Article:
Monday, September 26, 2016

Between Books - Brittany Earns Her Ears

Brittany Earns Her Ears: My Secret Walt Disney World Cast Member Diary by Brittany DiCologero is the fifth installment in the "Earning Your Ears" series.  DiCologero follows the basic outline of these journals.  The author discusses why she chose to enter the Disney College Program, the application process, Disney College Program life, and her job as a merchandise cast member in Fall 2014.  She concludes the volume with reflection of her time in the program. 

Again, this volume follows the basic outline of "Earning Your Ears" books.  And this allows a reader to come to understand this specific cast members decision about entering the program and navigating the process.  In this case, I found myself "routing" for Brittany since we are both history majors.  And I believe that if I was a young adult I would likely gravitate towards this volume thanks to our shared academic interests.  I can also see myself gravitating towards this volume since Brittany discusses maintaining and supporting a long distance relationship which would have been close to my own situation at that age.  I can see the value to readers of these types of books if one feels the author is like me.

DiCologero along with the typical topics calls out advantages to program participation.  This includes Disney discounts, typically deeper discounts than found at retail jobs.  Also she participated in educational experiences, giving this history major the most interesting business course she ever completed.  And of course, she calls out the fundamental truth...Animal Kingdom is hot!

Brittany Earns Her Ears is another well-written contribution to understanding and preparing for the Disney College Program.  Like all of these volumes, some will resonate better to others with readers due to experiences and common personality traits.  The series is one that should be examined by all potential College Program participants.    

Wednesday, September 21, 2016

Between Books - Drinking at Disney

As I drink Cherry Pepsi from my Tervis cup and write this review, it seems so empty.  It feels as if my Texas Flag decorated Tervis given to me after being found in a supply closest should hold something with more octane.  And perhaps me and that the cup should be staring longingly at a forbidden bay as I seek a way to convince a cast member to give me and my Tervis entry!

Drinking at Disney: A Tipsy Travel Guide to Walt Disney World’s Bars, Lounges & Glow Cubes by Rhiannon and Drunky provides what is advertised, a description and rating of every bar and cart serving booze in Walt Disney World.  Drunky uses his vast research and knowledge of Disney drinking to provide his readers a location by location summary of drinking on property.  This includes his own creative maps of where to find one’s desired adult drink.  For each bar, lounge, and drink cart Drunky gives information about the menu, a rating of value, location, theme, vibe, and evaluation of the location. Ratings are delivered in terms of how many Tervis tumblers the bar earned, Drunky’s to go cup of choice.  Often Drunky gets things slightly askew ,or just plain wrong, so his editor Rhiannon jumps in to point out his errors on theming, his need to give additional love to pool bars (why) and pointing out drinks that do not end with Lite.  The pages are all vibrantly colored and illustrated making reviews fun, especially since the give and take between Drunky and Rhiannon is amusing.  Though I will admit I jump quickly between whose side I am on.   After the reviews the authors provides more value with pub crawls, strategies for drinking around the world (which are actually good safety thoughts) and lists of some of the best and worst bars in Walt Disney World.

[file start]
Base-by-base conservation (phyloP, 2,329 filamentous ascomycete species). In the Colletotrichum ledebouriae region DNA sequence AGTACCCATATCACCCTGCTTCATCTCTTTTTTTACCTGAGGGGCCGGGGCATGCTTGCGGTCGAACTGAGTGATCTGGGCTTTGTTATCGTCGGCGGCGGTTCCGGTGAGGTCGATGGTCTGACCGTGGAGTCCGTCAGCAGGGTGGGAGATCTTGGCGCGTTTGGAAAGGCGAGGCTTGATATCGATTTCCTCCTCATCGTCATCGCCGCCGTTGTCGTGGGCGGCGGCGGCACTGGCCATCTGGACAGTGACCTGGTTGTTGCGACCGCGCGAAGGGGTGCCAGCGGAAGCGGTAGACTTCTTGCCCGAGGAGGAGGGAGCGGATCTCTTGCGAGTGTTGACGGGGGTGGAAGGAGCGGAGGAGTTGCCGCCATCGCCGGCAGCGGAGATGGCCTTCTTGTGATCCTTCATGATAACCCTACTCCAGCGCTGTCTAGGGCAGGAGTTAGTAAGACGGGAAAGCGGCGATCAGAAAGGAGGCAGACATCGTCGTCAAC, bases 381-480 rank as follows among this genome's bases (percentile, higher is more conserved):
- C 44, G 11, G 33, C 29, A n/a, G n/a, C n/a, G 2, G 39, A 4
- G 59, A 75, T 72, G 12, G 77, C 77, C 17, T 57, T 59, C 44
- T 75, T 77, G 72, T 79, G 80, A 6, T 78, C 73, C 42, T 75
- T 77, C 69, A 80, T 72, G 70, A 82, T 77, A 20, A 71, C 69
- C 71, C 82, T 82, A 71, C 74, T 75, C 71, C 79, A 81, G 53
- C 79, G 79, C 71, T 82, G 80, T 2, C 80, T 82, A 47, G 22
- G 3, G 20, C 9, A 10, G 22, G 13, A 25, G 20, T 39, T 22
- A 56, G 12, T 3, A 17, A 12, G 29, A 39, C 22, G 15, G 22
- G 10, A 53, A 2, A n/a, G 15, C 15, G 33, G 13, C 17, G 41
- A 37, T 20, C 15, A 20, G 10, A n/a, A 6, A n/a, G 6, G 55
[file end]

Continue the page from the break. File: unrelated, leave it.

I loved Drinking at Disney.  The read was really fun and the bickering between the author and editor is a great mix of dirty jokes and friend humor that made me feel like I was sitting on a bar stool.  And I think for someone who lives in Betweenland it had a twofold effect.  First, I found myself longing for a new Disney experience type.  Yes, I think in my previous visits to Walt Disney World I have not taken adult beverages enough into account, okay I am pretty much about the Between Kids on my trips.  But it is possible to enjoy some of these experiences without becoming Drunky and still being a responsible parent.  Second, I wish I had this book before my last trip.  Then perhaps I would not have regretted my trip to the Brown Derby Lounge, though we were there for a food item.  I would also not be regretting not hitting up my local pool bar, an actual decent pool bar!  I can also think of non-Disney addicted friends who this book would be a good resource for as they plan out a less child focused trip than I typically plan out.  Yes, I probably would not have left the Between Kid to stake my claim to a stool at Muddy Waters.  But regrets do hurt.

Drinking at Disney: A Tipsy Travel Guide to Walt Disney World’s Bars, Lounges & Glow Cubes is an essential book we never knew we needed.  It is fun and informative.  While I would likely never put the large sized physical edition in a suitcase of backpack, I would study it carefully before future trips back to Walt Disney World.  

Sorry Rhiannon, I love my craft beer.  But sometimes a Bud Lite and Merica does beat Abita! 

Review Copy Provided For Purposes of Review